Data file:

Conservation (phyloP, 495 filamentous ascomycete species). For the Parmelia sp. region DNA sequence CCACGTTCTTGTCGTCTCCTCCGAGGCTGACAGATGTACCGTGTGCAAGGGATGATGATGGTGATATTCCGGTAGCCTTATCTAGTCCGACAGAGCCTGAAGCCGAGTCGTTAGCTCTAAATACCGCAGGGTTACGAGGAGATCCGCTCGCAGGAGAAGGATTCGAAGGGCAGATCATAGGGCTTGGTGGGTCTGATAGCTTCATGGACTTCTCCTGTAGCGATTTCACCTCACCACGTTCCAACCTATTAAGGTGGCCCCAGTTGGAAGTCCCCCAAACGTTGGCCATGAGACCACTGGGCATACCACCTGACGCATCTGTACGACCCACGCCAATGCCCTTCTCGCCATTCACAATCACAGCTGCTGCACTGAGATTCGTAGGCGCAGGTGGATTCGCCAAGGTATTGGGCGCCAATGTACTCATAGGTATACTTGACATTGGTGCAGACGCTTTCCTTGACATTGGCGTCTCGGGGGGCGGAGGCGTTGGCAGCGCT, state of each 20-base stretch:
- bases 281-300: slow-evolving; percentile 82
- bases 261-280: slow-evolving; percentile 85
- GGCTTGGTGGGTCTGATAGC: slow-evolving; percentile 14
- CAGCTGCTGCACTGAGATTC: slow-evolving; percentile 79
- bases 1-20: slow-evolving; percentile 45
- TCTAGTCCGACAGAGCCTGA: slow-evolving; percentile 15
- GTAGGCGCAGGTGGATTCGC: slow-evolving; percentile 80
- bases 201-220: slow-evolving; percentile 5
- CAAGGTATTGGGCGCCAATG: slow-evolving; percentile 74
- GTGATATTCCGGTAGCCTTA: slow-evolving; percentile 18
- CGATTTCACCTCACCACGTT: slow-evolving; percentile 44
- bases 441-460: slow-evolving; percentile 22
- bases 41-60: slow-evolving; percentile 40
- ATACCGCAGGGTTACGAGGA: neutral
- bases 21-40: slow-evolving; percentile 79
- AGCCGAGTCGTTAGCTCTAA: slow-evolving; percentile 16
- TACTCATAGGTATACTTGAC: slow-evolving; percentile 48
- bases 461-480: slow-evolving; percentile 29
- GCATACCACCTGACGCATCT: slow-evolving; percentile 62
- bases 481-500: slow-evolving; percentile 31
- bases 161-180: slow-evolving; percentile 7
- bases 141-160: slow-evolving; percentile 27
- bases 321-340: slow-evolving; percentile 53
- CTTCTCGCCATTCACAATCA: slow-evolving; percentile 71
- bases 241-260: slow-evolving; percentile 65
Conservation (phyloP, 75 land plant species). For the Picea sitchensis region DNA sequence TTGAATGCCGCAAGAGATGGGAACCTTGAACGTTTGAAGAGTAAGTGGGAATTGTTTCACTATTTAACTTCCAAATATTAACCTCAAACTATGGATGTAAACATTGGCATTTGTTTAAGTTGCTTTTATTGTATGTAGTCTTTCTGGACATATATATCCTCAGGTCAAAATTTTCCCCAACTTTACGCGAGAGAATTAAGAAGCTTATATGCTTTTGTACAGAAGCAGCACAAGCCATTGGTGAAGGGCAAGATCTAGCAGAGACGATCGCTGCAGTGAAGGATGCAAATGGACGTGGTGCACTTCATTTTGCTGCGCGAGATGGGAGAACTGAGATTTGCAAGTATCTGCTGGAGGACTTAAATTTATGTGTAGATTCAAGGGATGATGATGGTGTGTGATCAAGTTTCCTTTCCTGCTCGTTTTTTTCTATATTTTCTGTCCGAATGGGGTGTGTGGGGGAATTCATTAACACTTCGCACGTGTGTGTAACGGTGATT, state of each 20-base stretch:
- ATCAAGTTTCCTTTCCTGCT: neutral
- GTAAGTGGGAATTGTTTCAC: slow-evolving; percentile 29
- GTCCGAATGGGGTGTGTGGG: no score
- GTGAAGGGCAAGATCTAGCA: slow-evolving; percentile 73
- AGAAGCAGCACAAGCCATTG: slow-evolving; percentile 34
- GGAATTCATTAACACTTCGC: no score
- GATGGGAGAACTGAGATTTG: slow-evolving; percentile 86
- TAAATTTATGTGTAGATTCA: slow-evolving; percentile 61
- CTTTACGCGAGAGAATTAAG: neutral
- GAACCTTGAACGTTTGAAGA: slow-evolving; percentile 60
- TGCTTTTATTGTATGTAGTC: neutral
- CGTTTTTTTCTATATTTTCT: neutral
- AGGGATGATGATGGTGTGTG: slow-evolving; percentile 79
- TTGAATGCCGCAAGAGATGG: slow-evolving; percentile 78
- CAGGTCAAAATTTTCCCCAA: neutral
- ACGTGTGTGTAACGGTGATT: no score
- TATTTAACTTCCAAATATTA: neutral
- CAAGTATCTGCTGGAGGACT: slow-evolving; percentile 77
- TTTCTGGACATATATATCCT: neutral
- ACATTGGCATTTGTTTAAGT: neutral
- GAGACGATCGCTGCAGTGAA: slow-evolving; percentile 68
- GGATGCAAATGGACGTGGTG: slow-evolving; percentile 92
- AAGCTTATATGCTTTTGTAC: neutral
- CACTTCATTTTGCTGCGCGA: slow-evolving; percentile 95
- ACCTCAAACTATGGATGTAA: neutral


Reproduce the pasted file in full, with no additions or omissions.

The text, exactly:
Conservation (phyloP, 495 filamentous ascomycete species). For the Parmelia sp. region DNA sequence CCACGTTCTTGTCGTCTCCTCCGAGGCTGACAGATGTACCGTGTGCAAGGGATGATGATGGTGATATTCCGGTAGCCTTATCTAGTCCGACAGAGCCTGAAGCCGAGTCGTTAGCTCTAAATACCGCAGGGTTACGAGGAGATCCGCTCGCAGGAGAAGGATTCGAAGGGCAGATCATAGGGCTTGGTGGGTCTGATAGCTTCATGGACTTCTCCTGTAGCGATTTCACCTCACCACGTTCCAACCTATTAAGGTGGCCCCAGTTGGAAGTCCCCCAAACGTTGGCCATGAGACCACTGGGCATACCACCTGACGCATCTGTACGACCCACGCCAATGCCCTTCTCGCCATTCACAATCACAGCTGCTGCACTGAGATTCGTAGGCGCAGGTGGATTCGCCAAGGTATTGGGCGCCAATGTACTCATAGGTATACTTGACATTGGTGCAGACGCTTTCCTTGACATTGGCGTCTCGGGGGGCGGAGGCGTTGGCAGCGCT, state of each 20-base stretch:
- bases 281-300: slow-evolving; percentile 82
- bases 261-280: slow-evolving; percentile 85
- GGCTTGGTGGGTCTGATAGC: slow-evolving; percentile 14
- CAGCTGCTGCACTGAGATTC: slow-evolving; percentile 79
- bases 1-20: slow-evolving; percentile 45
- TCTAGTCCGACAGAGCCTGA: slow-evolving; percentile 15
- GTAGGCGCAGGTGGATTCGC: slow-evolving; percentile 80
- bases 201-220: slow-evolving; percentile 5
- CAAGGTATTGGGCGCCAATG: slow-evolving; percentile 74
- GTGATATTCCGGTAGCCTTA: slow-evolving; percentile 18
- CGATTTCACCTCACCACGTT: slow-evolving; percentile 44
- bases 441-460: slow-evolving; percentile 22
- bases 41-60: slow-evolving; percentile 40
- ATACCGCAGGGTTACGAGGA: neutral
- bases 21-40: slow-evolving; percentile 79
- AGCCGAGTCGTTAGCTCTAA: slow-evolving; percentile 16
- TACTCATAGGTATACTTGAC: slow-evolving; percentile 48
- bases 461-480: slow-evolving; percentile 29
- GCATACCACCTGACGCATCT: slow-evolving; percentile 62
- bases 481-500: slow-evolving; percentile 31
- bases 161-180: slow-evolving; percentile 7
- bases 141-160: slow-evolving; percentile 27
- bases 321-340: slow-evolving; percentile 53
- CTTCTCGCCATTCACAATCA: slow-evolving; percentile 71
- bases 241-260: slow-evolving; percentile 65
Conservation (phyloP, 75 land plant species). For the Picea sitchensis region DNA sequence TTGAATGCCGCAAGAGATGGGAACCTTGAACGTTTGAAGAGTAAGTGGGAATTGTTTCACTATTTAACTTCCAAATATTAACCTCAAACTATGGATGTAAACATTGGCATTTGTTTAAGTTGCTTTTATTGTATGTAGTCTTTCTGGACATATATATCCTCAGGTCAAAATTTTCCCCAACTTTACGCGAGAGAATTAAGAAGCTTATATGCTTTTGTACAGAAGCAGCACAAGCCATTGGTGAAGGGCAAGATCTAGCAGAGACGATCGCTGCAGTGAAGGATGCAAATGGACGTGGTGCACTTCATTTTGCTGCGCGAGATGGGAGAACTGAGATTTGCAAGTATCTGCTGGAGGACTTAAATTTATGTGTAGATTCAAGGGATGATGATGGTGTGTGATCAAGTTTCCTTTCCTGCTCGTTTTTTTCTATATTTTCTGTCCGAATGGGGTGTGTGGGGGAATTCATTAACACTTCGCACGTGTGTGTAACGGTGATT, state of each 20-base stretch:
- ATCAAGTTTCCTTTCCTGCT: neutral
- GTAAGTGGGAATTGTTTCAC: slow-evolving; percentile 29
- GTCCGAATGGGGTGTGTGGG: no score
- GTGAAGGGCAAGATCTAGCA: slow-evolving; percentile 73
- AGAAGCAGCACAAGCCATTG: slow-evolving; percentile 34
- GGAATTCATTAACACTTCGC: no score
- GATGGGAGAACTGAGATTTG: slow-evolving; percentile 86
- TAAATTTATGTGTAGATTCA: slow-evolving; percentile 61
- CTTTACGCGAGAGAATTAAG: neutral
- GAACCTTGAACGTTTGAAGA: slow-evolving; percentile 60
- TGCTTTTATTGTATGTAGTC: neutral
- CGTTTTTTTCTATATTTTCT: neutral
- AGGGATGATGATGGTGTGTG: slow-evolving; percentile 79
- TTGAATGCCGCAAGAGATGG: slow-evolving; percentile 78
- CAGGTCAAAATTTTCCCCAA: neutral
- ACGTGTGTGTAACGGTGATT: no score
- TATTTAACTTCCAAATATTA: neutral
- CAAGTATCTGCTGGAGGACT: slow-evolving; percentile 77
- TTTCTGGACATATATATCCT: neutral
- ACATTGGCATTTGTTTAAGT: neutral
- GAGACGATCGCTGCAGTGAA: slow-evolving; percentile 68
- GGATGCAAATGGACGTGGTG: slow-evolving; percentile 92
- AAGCTTATATGCTTTTGTAC: neutral
- CACTTCATTTTGCTGCGCGA: slow-evolving; percentile 95
- ACCTCAAACTATGGATGTAA: neutral